capitol building

Rioters summoned to DC by President Donald Trump obstructed the Electoral College certification by storming the Capitol Building and members of Congress objected to the results.

These protesters have been called rioters or domestic terrorists for storming the Capitol building and occupying House Speaker Nancy Pelosi’s (D-CA) office and stealing a podium. They were scenes out of a banana republic.

Nonetheless, the Congress planned to reconvene tonight in their respective chambers of the Capitol Building and certify the election results. Joe Biden will still become President on Wednesday, January 20th.

Anarchy at the Capitol Building

It is barely precedented in American history. During the War of 1812, the United States lost a battle, and the British took Washington when they proceeded to burn the Capitol and White House. In the 1780s, there was a riot outside the building where Congress was meeting in Philadelphia. At that time, Congress was barely collecting any tax revenue and had no security for itself. When an angry mob came to them, Congress felt threatened. However, the Governor of Pennsylvania was in a dispute with Congress at the time, and some felt he did not send in the militia quick enough.

However, Vice President Mike Pence did not plan to up oppose the Electoral College certification of former Vice President Joe Biden as President of the United States and Senator Kamala Harris (D-CA) as Vice President.

One hundred Members of the House had planned to disrupt the certification initially. However, by the time Congress reconvened, many were making speeches in favor of the Electoral College certification.

Twitter removed Trump’s Tweets and locked his account. It has been amazing for the president who has used his Twitter account to cultivate a mass following.

Georgia Runoff Gives Democrats Control of the Senate

Jon Ossoff and Rev. Raphael Warnock have been announced as the winners of the Georgia runoff. Thus, the Democrats will control the US Senate in the 117th Congress with the 50 Senate Democrats bolstered by Harris. Both Senators-elect from Georgia support ending federal cannabis prohibition.

Senator Chuck Schumer (D-NY) will become Senate Majority Leader when Biden and Harris take office so she can vote with the Democrats.

“Senator Schumer’s ascension to Majority Leader will mark the first time in US history that the upper chamber is led by a Senator who is openly calling for cannabis legalization,” NORML Political Director Justin Strekal said. “We look forward to working with soon-to-be Senate Majority Leader Schumer and future Finance Committee Chairman Ron Wyden to advance legislation.”

“Unfortunately, under the GOP Senate leadership, the MORE Act, the SAFE Banking Act, and many other important reform bills were dead on arrival,” Strekal added.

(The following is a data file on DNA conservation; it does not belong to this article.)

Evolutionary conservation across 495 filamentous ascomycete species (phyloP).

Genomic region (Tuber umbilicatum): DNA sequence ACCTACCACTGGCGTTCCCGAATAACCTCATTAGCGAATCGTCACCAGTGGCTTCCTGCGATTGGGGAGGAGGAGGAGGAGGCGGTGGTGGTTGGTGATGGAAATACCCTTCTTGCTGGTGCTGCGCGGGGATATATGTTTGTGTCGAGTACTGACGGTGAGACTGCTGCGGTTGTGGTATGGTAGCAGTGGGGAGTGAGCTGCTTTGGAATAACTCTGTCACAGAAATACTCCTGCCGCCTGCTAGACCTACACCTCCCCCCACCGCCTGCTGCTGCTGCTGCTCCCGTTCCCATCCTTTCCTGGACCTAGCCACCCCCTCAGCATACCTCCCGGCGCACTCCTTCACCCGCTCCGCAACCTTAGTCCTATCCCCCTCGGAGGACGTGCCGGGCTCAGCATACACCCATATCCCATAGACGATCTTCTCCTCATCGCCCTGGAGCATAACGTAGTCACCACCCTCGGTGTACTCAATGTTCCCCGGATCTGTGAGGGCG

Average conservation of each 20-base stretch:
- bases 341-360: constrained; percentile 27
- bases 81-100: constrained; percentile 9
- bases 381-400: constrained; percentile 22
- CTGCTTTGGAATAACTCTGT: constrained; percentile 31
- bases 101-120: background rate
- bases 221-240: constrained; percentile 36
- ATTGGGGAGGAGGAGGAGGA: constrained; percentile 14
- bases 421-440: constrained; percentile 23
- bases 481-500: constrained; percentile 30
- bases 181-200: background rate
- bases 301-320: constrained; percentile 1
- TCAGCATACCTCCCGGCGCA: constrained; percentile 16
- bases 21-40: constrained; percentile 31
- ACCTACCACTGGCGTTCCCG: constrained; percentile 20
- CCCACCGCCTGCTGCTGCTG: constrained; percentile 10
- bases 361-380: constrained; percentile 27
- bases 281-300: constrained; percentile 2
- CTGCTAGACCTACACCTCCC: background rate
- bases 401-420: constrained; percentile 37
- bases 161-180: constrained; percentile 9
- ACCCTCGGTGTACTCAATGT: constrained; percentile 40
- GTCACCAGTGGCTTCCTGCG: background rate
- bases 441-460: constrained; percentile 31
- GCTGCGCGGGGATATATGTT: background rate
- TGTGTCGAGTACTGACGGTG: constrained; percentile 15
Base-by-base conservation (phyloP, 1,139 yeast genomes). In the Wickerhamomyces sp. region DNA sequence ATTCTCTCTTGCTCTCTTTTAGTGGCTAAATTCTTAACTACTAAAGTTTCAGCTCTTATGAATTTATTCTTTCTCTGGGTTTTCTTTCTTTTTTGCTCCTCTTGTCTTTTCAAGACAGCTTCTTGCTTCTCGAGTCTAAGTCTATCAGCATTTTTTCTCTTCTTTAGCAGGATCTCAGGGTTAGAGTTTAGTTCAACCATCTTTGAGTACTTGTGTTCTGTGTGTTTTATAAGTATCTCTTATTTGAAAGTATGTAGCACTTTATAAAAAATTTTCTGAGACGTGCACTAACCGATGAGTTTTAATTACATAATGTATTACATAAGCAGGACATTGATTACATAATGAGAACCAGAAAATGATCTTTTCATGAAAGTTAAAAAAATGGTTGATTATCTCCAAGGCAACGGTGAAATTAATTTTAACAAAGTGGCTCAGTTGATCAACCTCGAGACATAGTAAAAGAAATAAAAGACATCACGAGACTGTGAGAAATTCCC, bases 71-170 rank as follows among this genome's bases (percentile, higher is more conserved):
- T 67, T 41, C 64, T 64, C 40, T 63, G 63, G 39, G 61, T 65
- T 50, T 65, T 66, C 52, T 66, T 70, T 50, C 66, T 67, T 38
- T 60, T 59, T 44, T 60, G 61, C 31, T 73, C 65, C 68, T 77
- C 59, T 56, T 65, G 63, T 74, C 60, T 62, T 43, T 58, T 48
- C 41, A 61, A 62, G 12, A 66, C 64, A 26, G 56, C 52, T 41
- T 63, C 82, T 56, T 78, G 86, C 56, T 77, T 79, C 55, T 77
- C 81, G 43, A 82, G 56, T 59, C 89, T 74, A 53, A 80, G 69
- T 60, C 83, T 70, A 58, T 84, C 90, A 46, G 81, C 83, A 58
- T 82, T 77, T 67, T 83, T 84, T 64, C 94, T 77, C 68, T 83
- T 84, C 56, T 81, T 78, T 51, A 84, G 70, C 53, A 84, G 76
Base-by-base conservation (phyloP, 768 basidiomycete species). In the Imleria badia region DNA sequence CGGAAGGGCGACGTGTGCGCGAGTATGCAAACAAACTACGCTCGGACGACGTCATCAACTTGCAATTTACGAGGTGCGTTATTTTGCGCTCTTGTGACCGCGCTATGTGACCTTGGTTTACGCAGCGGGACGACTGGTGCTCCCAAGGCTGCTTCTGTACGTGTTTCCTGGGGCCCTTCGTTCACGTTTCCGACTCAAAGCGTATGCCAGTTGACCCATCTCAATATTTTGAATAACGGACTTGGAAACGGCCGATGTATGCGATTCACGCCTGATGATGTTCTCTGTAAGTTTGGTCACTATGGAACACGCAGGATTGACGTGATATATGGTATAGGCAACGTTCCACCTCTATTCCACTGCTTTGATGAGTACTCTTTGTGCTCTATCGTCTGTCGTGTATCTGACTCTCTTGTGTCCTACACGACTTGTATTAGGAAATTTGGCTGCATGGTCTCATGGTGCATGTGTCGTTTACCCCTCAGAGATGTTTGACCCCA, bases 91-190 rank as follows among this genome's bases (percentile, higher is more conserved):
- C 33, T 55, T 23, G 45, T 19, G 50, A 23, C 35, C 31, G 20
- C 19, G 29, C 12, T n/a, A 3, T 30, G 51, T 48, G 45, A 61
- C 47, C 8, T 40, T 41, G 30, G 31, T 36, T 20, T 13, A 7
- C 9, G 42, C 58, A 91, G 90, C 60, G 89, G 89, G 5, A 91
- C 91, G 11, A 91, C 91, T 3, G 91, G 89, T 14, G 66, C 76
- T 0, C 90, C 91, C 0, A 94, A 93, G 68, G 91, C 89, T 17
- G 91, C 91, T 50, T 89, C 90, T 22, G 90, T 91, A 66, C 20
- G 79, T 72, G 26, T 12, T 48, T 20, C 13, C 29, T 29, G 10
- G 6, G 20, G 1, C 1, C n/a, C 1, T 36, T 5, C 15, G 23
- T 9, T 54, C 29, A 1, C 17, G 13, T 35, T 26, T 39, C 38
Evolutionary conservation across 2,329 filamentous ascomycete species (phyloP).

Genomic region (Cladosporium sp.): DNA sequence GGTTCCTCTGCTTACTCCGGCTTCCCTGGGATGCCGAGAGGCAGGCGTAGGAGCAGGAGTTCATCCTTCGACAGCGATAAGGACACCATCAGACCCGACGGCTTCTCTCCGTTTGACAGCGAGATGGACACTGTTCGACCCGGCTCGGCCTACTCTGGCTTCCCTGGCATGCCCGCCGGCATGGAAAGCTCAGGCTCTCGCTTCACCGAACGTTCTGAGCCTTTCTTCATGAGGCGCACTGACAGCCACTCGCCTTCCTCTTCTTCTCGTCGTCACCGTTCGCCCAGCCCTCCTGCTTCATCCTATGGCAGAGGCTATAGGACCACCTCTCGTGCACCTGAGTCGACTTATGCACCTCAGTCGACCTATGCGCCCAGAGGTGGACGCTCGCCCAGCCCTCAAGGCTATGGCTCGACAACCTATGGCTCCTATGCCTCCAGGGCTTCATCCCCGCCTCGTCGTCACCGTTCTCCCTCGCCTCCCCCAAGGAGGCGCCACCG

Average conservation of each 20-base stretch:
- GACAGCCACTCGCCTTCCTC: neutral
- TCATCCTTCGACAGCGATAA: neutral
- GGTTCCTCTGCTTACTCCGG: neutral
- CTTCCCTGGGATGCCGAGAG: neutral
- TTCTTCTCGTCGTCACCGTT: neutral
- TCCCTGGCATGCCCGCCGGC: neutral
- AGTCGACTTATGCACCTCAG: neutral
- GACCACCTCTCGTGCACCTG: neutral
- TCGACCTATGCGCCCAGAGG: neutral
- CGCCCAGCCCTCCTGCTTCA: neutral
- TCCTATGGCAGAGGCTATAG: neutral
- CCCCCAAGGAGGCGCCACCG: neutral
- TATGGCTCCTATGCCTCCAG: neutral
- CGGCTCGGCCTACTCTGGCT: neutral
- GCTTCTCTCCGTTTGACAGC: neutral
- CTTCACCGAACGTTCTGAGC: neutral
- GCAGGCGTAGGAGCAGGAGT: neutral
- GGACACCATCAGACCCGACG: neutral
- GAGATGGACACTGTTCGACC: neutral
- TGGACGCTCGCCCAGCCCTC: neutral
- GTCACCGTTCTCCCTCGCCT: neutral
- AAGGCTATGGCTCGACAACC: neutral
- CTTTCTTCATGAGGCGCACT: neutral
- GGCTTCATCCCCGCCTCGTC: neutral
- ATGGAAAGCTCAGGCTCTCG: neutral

In contrast, Democratic Senators Schumer, Cory Booker (D-NJ), Ron Wyden (D-OR), Jeff Merkley (D-OR), Tina Smith (D-MN), and Bernie Sanders (I-VT) and others have pledged to advance legislation to end cannabis prohibition and its negative impact.

On December 4th, 2020, the House of Representatives voted for the Marijuana Opportunity, Reinvestment, and Expungement (MORE) Act, HR 3884, which removes cannabis from the federal Controlled Substances Act, eliminating the existing conflict between state and federal marijuana laws, and providing states with authority to establish their cannabis laws free from federal interference.

In the last session of Congress, the MORE Act was sponsored in the House by Judiciary Committee Chairman Jerry Nadler (D-NY) and in the Senate by Vice-President-Elect Kamala Harris (D-CA). A new session of Congress takes office every two years.

In the Senate, the MORE Act was referred to the Senate Committee, which will be Chaired by Senator Wyden. Senator Wyden was the recipient of the 2019 NORML Rufus King Sr. award for Outstanding Public Servant.

The MORE Act would make several other important changes to federal law in addition to ending marijuana criminalization. For example, it permits physicians affiliated with the Veterans Administration to make medical cannabis recommendations to qualifying veterans from legal states. It incentivizes states to move ahead with expungement policies that will end the stigma and lost opportunities suffered by those with low-level cannabis convictions. If approved, the MORE Act also allows the Small Business Administration to support entrepreneurs and small businesses as they seek to gain a foothold in this emerging industry.

The MORE Act became the first bill in US history to end federal cannabis prohibition to be approved in a Congressional chamber when it passed the House last December.

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